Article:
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Re: [xml-dev] RE: James Clark: XML versus the Web

I'm posting the following from another thread, but I think it has relevance here:

CSS by itself is insufficient for presentation for all but the most well structured of documents. HTML works well with CSS because HTML has a structural ordering that works well with the CSS model (as to be expected, given that CSS evolved in response to HTML). Some years ago I wrote a couple of chapters for a book on XML and CSS, showing how you can apply CSS to XML, but as I proved back even then, very, very few XML schemas are in fact even remotely appropriate for direct presentation with CSS.

What about XSLT? Here things get a little more interesting. You can bind an XSLT to an XML document to perform client-side rendering. The most obvious mechanism is through the use of the ?xml-stylesheet PI. Unfortunately once past this AJAX-based transformations become somewhat trickier, because while there may be support for an XSLT transformation API within a browser, such support is far from uniform.

Personally, I'd like to see an inline <transform> tag in HTML5:

      Default Internal Content

This would be a display tag that would load the data either from a server or from a block of XML in the client, then would apply they associated stylesheet to that data in order to provide output that would replace the current child content. The mime-type would be the transformation language - application/xslt+xml, text/javascript, application/xquery+xml. The @refresh attribute would the time in seconds between refresh times, with a default of 0 (no refresh). If @stylesheet is not included, then this acts as an inline xinclude statement. Initially, before any content is loaded, the Default Internal Content will be displayed. The media statement would contain an indication about what context the transformation would be invoked, with NMTokens including "web","print","mobile","tv","braille" and so forth.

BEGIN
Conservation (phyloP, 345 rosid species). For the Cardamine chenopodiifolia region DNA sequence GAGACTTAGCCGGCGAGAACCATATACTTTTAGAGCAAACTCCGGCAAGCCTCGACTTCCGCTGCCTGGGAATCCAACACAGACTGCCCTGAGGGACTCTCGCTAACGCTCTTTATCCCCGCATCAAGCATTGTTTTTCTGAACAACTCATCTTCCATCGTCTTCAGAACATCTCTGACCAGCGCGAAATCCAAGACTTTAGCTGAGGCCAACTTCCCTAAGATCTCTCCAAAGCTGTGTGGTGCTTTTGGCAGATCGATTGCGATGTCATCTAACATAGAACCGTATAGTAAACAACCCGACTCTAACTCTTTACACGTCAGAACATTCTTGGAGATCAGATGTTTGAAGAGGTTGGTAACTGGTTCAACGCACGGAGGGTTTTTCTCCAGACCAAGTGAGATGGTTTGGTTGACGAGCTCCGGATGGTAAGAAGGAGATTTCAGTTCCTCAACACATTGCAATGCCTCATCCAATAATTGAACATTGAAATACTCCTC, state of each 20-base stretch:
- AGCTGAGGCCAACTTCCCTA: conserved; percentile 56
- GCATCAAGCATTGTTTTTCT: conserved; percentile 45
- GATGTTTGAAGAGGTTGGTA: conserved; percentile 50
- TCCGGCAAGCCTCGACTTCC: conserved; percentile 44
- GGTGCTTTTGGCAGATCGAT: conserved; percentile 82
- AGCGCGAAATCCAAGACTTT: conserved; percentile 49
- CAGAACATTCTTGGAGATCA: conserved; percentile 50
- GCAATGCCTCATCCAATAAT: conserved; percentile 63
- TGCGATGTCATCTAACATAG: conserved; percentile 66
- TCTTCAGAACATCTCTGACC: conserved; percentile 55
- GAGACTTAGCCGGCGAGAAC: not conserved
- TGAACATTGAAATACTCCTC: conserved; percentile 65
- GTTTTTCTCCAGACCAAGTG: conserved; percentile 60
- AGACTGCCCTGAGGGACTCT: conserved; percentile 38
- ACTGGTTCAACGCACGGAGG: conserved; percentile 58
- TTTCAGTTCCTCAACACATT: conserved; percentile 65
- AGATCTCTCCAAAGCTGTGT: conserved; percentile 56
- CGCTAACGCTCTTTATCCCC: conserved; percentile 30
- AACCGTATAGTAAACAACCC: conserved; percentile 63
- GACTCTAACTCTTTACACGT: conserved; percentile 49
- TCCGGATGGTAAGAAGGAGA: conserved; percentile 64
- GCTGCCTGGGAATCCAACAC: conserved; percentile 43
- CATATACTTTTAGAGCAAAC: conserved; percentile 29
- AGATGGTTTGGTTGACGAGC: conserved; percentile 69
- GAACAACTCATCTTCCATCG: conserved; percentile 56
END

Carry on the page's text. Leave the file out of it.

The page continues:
The @atserver attribute is a hint back to the server that it should attempt the transformation server side rather than client side. Normally, if a client side operation fails, then an error is raised. In this case, if @atserver is true, then the client would send post the data to the server script, which would then perform the transform and return the contents (as shown below).

In terms of APIs, they'd be about what you would expect:

Transform:refresh() will perform an automatic refresh of the transformation and reset the refresh interval,
Transform:clear() will clear the transformation and restore the default internal content.
Transform:childNodes() will return the nodes resulting from the transformation.
Transform:stylesheet() will return the current stylesheet document (not the URL) as a node
Transform:data() will return the current data() used prior to transformation.
Transform:asynch is a boolean property indicating whether the resource is called synchronously or asynchronously (the default). 

It would also have four events:
Transform::ontransform - invoked prior to the transformation being called. This provides a way to hook a javascript function to the transform, passing the appropriate object in the $evt variable. 
Transform::ontransformcomplete - invoked after a successful call to the transformation.